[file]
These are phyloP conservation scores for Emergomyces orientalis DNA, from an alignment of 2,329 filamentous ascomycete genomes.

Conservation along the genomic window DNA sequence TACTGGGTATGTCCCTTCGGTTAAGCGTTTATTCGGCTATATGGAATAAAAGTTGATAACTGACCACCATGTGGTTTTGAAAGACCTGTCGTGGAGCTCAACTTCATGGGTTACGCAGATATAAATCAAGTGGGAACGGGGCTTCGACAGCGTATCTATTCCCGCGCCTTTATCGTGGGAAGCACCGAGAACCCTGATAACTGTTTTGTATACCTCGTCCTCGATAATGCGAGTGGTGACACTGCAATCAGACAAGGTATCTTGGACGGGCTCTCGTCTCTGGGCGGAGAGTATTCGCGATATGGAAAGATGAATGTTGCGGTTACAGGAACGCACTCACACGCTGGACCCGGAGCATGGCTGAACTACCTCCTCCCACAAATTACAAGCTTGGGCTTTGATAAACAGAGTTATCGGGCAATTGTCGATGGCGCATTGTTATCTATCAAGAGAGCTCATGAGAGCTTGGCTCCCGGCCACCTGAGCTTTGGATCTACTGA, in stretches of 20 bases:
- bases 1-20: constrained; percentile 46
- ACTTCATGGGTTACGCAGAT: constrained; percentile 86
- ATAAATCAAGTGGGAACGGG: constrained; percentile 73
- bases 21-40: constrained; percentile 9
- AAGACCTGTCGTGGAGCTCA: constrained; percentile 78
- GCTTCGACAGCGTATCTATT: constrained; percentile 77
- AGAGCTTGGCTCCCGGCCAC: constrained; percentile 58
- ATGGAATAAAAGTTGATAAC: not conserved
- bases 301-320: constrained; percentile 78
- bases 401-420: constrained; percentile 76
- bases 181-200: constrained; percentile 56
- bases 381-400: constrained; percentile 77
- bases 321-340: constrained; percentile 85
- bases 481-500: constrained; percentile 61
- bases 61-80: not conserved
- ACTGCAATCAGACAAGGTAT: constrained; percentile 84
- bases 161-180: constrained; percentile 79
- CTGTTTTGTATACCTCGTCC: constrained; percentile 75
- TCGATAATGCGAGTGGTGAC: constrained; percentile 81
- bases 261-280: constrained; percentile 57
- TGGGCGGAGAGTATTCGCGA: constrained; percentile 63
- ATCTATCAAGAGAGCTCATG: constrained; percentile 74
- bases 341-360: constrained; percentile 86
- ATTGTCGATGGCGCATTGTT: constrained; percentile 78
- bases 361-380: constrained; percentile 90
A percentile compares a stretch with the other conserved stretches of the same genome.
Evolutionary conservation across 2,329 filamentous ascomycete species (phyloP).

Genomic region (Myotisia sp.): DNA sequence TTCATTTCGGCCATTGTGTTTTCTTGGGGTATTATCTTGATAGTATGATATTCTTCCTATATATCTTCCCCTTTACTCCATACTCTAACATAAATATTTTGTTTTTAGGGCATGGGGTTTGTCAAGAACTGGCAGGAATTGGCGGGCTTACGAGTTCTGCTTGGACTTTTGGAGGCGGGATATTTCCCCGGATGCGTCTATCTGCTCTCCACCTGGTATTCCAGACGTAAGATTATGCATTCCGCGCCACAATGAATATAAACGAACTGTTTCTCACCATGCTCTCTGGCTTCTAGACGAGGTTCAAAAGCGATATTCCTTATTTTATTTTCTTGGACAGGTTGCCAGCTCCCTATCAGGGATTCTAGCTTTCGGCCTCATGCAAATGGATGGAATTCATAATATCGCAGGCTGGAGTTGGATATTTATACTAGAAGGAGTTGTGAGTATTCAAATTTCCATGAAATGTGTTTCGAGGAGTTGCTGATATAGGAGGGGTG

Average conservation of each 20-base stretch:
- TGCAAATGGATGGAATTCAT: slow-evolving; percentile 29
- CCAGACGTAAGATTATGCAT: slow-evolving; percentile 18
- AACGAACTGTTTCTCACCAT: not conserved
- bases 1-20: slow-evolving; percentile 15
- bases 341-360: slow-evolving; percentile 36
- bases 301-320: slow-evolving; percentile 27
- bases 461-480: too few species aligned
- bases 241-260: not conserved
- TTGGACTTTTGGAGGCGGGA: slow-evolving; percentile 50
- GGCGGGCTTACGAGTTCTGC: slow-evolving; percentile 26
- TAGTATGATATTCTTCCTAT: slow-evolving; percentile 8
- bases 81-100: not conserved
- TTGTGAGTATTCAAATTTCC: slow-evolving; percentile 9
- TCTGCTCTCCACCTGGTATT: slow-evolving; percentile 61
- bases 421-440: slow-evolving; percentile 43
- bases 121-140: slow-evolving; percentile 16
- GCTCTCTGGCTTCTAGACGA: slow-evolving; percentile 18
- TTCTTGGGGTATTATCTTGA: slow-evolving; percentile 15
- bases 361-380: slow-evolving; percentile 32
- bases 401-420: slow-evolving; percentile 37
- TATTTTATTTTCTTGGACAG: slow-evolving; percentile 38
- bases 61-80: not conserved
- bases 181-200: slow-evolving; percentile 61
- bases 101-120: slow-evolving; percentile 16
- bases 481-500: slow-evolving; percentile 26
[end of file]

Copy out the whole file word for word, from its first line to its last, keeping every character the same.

These are phyloP conservation scores for Emergomyces orientalis DNA, from an alignment of 2,329 filamentous ascomycete genomes.

Conservation along the genomic window DNA sequence TACTGGGTATGTCCCTTCGGTTAAGCGTTTATTCGGCTATATGGAATAAAAGTTGATAACTGACCACCATGTGGTTTTGAAAGACCTGTCGTGGAGCTCAACTTCATGGGTTACGCAGATATAAATCAAGTGGGAACGGGGCTTCGACAGCGTATCTATTCCCGCGCCTTTATCGTGGGAAGCACCGAGAACCCTGATAACTGTTTTGTATACCTCGTCCTCGATAATGCGAGTGGTGACACTGCAATCAGACAAGGTATCTTGGACGGGCTCTCGTCTCTGGGCGGAGAGTATTCGCGATATGGAAAGATGAATGTTGCGGTTACAGGAACGCACTCACACGCTGGACCCGGAGCATGGCTGAACTACCTCCTCCCACAAATTACAAGCTTGGGCTTTGATAAACAGAGTTATCGGGCAATTGTCGATGGCGCATTGTTATCTATCAAGAGAGCTCATGAGAGCTTGGCTCCCGGCCACCTGAGCTTTGGATCTACTGA, in stretches of 20 bases:
- bases 1-20: constrained; percentile 46
- ACTTCATGGGTTACGCAGAT: constrained; percentile 86
- ATAAATCAAGTGGGAACGGG: constrained; percentile 73
- bases 21-40: constrained; percentile 9
- AAGACCTGTCGTGGAGCTCA: constrained; percentile 78
- GCTTCGACAGCGTATCTATT: constrained; percentile 77
- AGAGCTTGGCTCCCGGCCAC: constrained; percentile 58
- ATGGAATAAAAGTTGATAAC: not conserved
- bases 301-320: constrained; percentile 78
- bases 401-420: constrained; percentile 76
- bases 181-200: constrained; percentile 56
- bases 381-400: constrained; percentile 77
- bases 321-340: constrained; percentile 85
- bases 481-500: constrained; percentile 61
- bases 61-80: not conserved
- ACTGCAATCAGACAAGGTAT: constrained; percentile 84
- bases 161-180: constrained; percentile 79
- CTGTTTTGTATACCTCGTCC: constrained; percentile 75
- TCGATAATGCGAGTGGTGAC: constrained; percentile 81
- bases 261-280: constrained; percentile 57
- TGGGCGGAGAGTATTCGCGA: constrained; percentile 63
- ATCTATCAAGAGAGCTCATG: constrained; percentile 74
- bases 341-360: constrained; percentile 86
- ATTGTCGATGGCGCATTGTT: constrained; percentile 78
- bases 361-380: constrained; percentile 90
A percentile compares a stretch with the other conserved stretches of the same genome.
Evolutionary conservation across 2,329 filamentous ascomycete species (phyloP).

Genomic region (Myotisia sp.): DNA sequence TTCATTTCGGCCATTGTGTTTTCTTGGGGTATTATCTTGATAGTATGATATTCTTCCTATATATCTTCCCCTTTACTCCATACTCTAACATAAATATTTTGTTTTTAGGGCATGGGGTTTGTCAAGAACTGGCAGGAATTGGCGGGCTTACGAGTTCTGCTTGGACTTTTGGAGGCGGGATATTTCCCCGGATGCGTCTATCTGCTCTCCACCTGGTATTCCAGACGTAAGATTATGCATTCCGCGCCACAATGAATATAAACGAACTGTTTCTCACCATGCTCTCTGGCTTCTAGACGAGGTTCAAAAGCGATATTCCTTATTTTATTTTCTTGGACAGGTTGCCAGCTCCCTATCAGGGATTCTAGCTTTCGGCCTCATGCAAATGGATGGAATTCATAATATCGCAGGCTGGAGTTGGATATTTATACTAGAAGGAGTTGTGAGTATTCAAATTTCCATGAAATGTGTTTCGAGGAGTTGCTGATATAGGAGGGGTG

Average conservation of each 20-base stretch:
- TGCAAATGGATGGAATTCAT: slow-evolving; percentile 29
- CCAGACGTAAGATTATGCAT: slow-evolving; percentile 18
- AACGAACTGTTTCTCACCAT: not conserved
- bases 1-20: slow-evolving; percentile 15
- bases 341-360: slow-evolving; percentile 36
- bases 301-320: slow-evolving; percentile 27
- bases 461-480: too few species aligned
- bases 241-260: not conserved
- TTGGACTTTTGGAGGCGGGA: slow-evolving; percentile 50
- GGCGGGCTTACGAGTTCTGC: slow-evolving; percentile 26
- TAGTATGATATTCTTCCTAT: slow-evolving; percentile 8
- bases 81-100: not conserved
- TTGTGAGTATTCAAATTTCC: slow-evolving; percentile 9
- TCTGCTCTCCACCTGGTATT: slow-evolving; percentile 61
- bases 421-440: slow-evolving; percentile 43
- bases 121-140: slow-evolving; percentile 16
- GCTCTCTGGCTTCTAGACGA: slow-evolving; percentile 18
- TTCTTGGGGTATTATCTTGA: slow-evolving; percentile 15
- bases 361-380: slow-evolving; percentile 32
- bases 401-420: slow-evolving; percentile 37
- TATTTTATTTTCTTGGACAG: slow-evolving; percentile 38
- bases 61-80: not conserved
- bases 181-200: slow-evolving; percentile 61
- bases 101-120: slow-evolving; percentile 16
- bases 481-500: slow-evolving; percentile 26